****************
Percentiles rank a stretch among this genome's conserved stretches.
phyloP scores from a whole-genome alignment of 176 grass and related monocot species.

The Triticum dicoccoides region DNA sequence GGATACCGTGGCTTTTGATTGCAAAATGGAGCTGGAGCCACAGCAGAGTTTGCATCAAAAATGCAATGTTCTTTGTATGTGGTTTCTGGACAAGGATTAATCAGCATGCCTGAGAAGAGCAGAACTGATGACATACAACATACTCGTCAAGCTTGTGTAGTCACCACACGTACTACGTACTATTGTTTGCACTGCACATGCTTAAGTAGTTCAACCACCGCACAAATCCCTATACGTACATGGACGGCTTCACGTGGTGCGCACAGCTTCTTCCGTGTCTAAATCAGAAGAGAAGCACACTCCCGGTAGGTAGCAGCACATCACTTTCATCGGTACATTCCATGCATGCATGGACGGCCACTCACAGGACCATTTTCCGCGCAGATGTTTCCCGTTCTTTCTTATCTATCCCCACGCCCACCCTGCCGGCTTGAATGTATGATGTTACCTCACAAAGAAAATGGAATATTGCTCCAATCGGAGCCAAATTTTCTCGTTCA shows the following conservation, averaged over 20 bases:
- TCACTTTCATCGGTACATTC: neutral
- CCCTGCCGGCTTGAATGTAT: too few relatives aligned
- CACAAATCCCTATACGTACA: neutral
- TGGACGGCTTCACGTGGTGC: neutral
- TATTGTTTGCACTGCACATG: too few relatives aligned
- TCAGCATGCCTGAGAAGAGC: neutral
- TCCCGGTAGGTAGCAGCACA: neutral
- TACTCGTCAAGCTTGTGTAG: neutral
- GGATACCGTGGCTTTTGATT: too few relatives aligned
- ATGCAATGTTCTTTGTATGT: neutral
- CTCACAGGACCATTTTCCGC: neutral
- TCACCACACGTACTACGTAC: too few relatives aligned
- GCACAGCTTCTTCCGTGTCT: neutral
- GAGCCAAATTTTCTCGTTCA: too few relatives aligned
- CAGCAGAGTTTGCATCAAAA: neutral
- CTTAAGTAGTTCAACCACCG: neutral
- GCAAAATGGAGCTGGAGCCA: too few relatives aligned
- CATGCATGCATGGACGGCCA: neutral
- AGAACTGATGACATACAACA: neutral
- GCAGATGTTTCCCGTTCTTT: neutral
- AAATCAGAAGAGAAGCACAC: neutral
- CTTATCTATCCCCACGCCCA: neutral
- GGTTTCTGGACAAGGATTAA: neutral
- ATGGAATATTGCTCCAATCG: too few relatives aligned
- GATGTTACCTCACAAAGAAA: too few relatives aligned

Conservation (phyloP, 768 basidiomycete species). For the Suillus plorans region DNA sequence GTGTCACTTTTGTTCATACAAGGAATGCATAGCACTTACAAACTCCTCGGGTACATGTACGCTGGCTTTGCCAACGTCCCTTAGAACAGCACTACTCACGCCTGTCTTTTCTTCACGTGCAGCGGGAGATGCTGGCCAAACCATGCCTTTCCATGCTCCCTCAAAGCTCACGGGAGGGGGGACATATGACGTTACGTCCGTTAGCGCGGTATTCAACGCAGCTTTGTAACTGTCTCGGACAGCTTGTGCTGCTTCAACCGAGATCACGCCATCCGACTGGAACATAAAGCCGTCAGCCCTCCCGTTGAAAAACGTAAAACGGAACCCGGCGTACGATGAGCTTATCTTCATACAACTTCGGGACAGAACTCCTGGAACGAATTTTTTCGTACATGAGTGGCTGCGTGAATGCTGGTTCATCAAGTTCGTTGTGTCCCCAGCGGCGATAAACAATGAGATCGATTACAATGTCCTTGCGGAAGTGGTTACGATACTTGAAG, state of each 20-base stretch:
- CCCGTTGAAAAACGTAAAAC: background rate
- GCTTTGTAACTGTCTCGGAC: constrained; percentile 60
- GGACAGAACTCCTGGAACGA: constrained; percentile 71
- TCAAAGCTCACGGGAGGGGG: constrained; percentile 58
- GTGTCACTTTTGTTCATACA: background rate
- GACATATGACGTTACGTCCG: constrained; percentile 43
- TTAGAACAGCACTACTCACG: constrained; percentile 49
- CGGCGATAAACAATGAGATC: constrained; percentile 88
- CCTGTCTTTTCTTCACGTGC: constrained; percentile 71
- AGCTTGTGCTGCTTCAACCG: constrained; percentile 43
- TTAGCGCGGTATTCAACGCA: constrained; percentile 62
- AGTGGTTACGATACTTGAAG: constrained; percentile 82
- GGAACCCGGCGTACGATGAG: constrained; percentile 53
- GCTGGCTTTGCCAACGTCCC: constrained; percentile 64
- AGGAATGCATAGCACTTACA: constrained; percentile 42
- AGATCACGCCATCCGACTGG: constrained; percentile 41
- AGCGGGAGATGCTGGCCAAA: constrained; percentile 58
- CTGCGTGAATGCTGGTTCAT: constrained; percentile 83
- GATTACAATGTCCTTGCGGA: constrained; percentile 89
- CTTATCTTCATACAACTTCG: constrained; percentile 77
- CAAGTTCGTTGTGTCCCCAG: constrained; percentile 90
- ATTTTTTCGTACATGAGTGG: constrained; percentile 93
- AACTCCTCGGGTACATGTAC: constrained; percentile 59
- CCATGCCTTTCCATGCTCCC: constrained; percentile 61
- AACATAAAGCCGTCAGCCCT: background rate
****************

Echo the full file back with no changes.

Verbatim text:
Percentiles rank a stretch among this genome's conserved stretches.
phyloP scores from a whole-genome alignment of 176 grass and related monocot species.

The Triticum dicoccoides region DNA sequence GGATACCGTGGCTTTTGATTGCAAAATGGAGCTGGAGCCACAGCAGAGTTTGCATCAAAAATGCAATGTTCTTTGTATGTGGTTTCTGGACAAGGATTAATCAGCATGCCTGAGAAGAGCAGAACTGATGACATACAACATACTCGTCAAGCTTGTGTAGTCACCACACGTACTACGTACTATTGTTTGCACTGCACATGCTTAAGTAGTTCAACCACCGCACAAATCCCTATACGTACATGGACGGCTTCACGTGGTGCGCACAGCTTCTTCCGTGTCTAAATCAGAAGAGAAGCACACTCCCGGTAGGTAGCAGCACATCACTTTCATCGGTACATTCCATGCATGCATGGACGGCCACTCACAGGACCATTTTCCGCGCAGATGTTTCCCGTTCTTTCTTATCTATCCCCACGCCCACCCTGCCGGCTTGAATGTATGATGTTACCTCACAAAGAAAATGGAATATTGCTCCAATCGGAGCCAAATTTTCTCGTTCA shows the following conservation, averaged over 20 bases:
- TCACTTTCATCGGTACATTC: neutral
- CCCTGCCGGCTTGAATGTAT: too few relatives aligned
- CACAAATCCCTATACGTACA: neutral
- TGGACGGCTTCACGTGGTGC: neutral
- TATTGTTTGCACTGCACATG: too few relatives aligned
- TCAGCATGCCTGAGAAGAGC: neutral
- TCCCGGTAGGTAGCAGCACA: neutral
- TACTCGTCAAGCTTGTGTAG: neutral
- GGATACCGTGGCTTTTGATT: too few relatives aligned
- ATGCAATGTTCTTTGTATGT: neutral
- CTCACAGGACCATTTTCCGC: neutral
- TCACCACACGTACTACGTAC: too few relatives aligned
- GCACAGCTTCTTCCGTGTCT: neutral
- GAGCCAAATTTTCTCGTTCA: too few relatives aligned
- CAGCAGAGTTTGCATCAAAA: neutral
- CTTAAGTAGTTCAACCACCG: neutral
- GCAAAATGGAGCTGGAGCCA: too few relatives aligned
- CATGCATGCATGGACGGCCA: neutral
- AGAACTGATGACATACAACA: neutral
- GCAGATGTTTCCCGTTCTTT: neutral
- AAATCAGAAGAGAAGCACAC: neutral
- CTTATCTATCCCCACGCCCA: neutral
- GGTTTCTGGACAAGGATTAA: neutral
- ATGGAATATTGCTCCAATCG: too few relatives aligned
- GATGTTACCTCACAAAGAAA: too few relatives aligned

Conservation (phyloP, 768 basidiomycete species). For the Suillus plorans region DNA sequence GTGTCACTTTTGTTCATACAAGGAATGCATAGCACTTACAAACTCCTCGGGTACATGTACGCTGGCTTTGCCAACGTCCCTTAGAACAGCACTACTCACGCCTGTCTTTTCTTCACGTGCAGCGGGAGATGCTGGCCAAACCATGCCTTTCCATGCTCCCTCAAAGCTCACGGGAGGGGGGACATATGACGTTACGTCCGTTAGCGCGGTATTCAACGCAGCTTTGTAACTGTCTCGGACAGCTTGTGCTGCTTCAACCGAGATCACGCCATCCGACTGGAACATAAAGCCGTCAGCCCTCCCGTTGAAAAACGTAAAACGGAACCCGGCGTACGATGAGCTTATCTTCATACAACTTCGGGACAGAACTCCTGGAACGAATTTTTTCGTACATGAGTGGCTGCGTGAATGCTGGTTCATCAAGTTCGTTGTGTCCCCAGCGGCGATAAACAATGAGATCGATTACAATGTCCTTGCGGAAGTGGTTACGATACTTGAAG, state of each 20-base stretch:
- CCCGTTGAAAAACGTAAAAC: background rate
- GCTTTGTAACTGTCTCGGAC: constrained; percentile 60
- GGACAGAACTCCTGGAACGA: constrained; percentile 71
- TCAAAGCTCACGGGAGGGGG: constrained; percentile 58
- GTGTCACTTTTGTTCATACA: background rate
- GACATATGACGTTACGTCCG: constrained; percentile 43
- TTAGAACAGCACTACTCACG: constrained; percentile 49
- CGGCGATAAACAATGAGATC: constrained; percentile 88
- CCTGTCTTTTCTTCACGTGC: constrained; percentile 71
- AGCTTGTGCTGCTTCAACCG: constrained; percentile 43
- TTAGCGCGGTATTCAACGCA: constrained; percentile 62
- AGTGGTTACGATACTTGAAG: constrained; percentile 82
- GGAACCCGGCGTACGATGAG: constrained; percentile 53
- GCTGGCTTTGCCAACGTCCC: constrained; percentile 64
- AGGAATGCATAGCACTTACA: constrained; percentile 42
- AGATCACGCCATCCGACTGG: constrained; percentile 41
- AGCGGGAGATGCTGGCCAAA: constrained; percentile 58
- CTGCGTGAATGCTGGTTCAT: constrained; percentile 83
- GATTACAATGTCCTTGCGGA: constrained; percentile 89
- CTTATCTTCATACAACTTCG: constrained; percentile 77
- CAAGTTCGTTGTGTCCCCAG: constrained; percentile 90
- ATTTTTTCGTACATGAGTGG: constrained; percentile 93
- AACTCCTCGGGTACATGTAC: constrained; percentile 59
- CCATGCCTTTCCATGCTCCC: constrained; percentile 61
- AACATAAAGCCGTCAGCCCT: background rate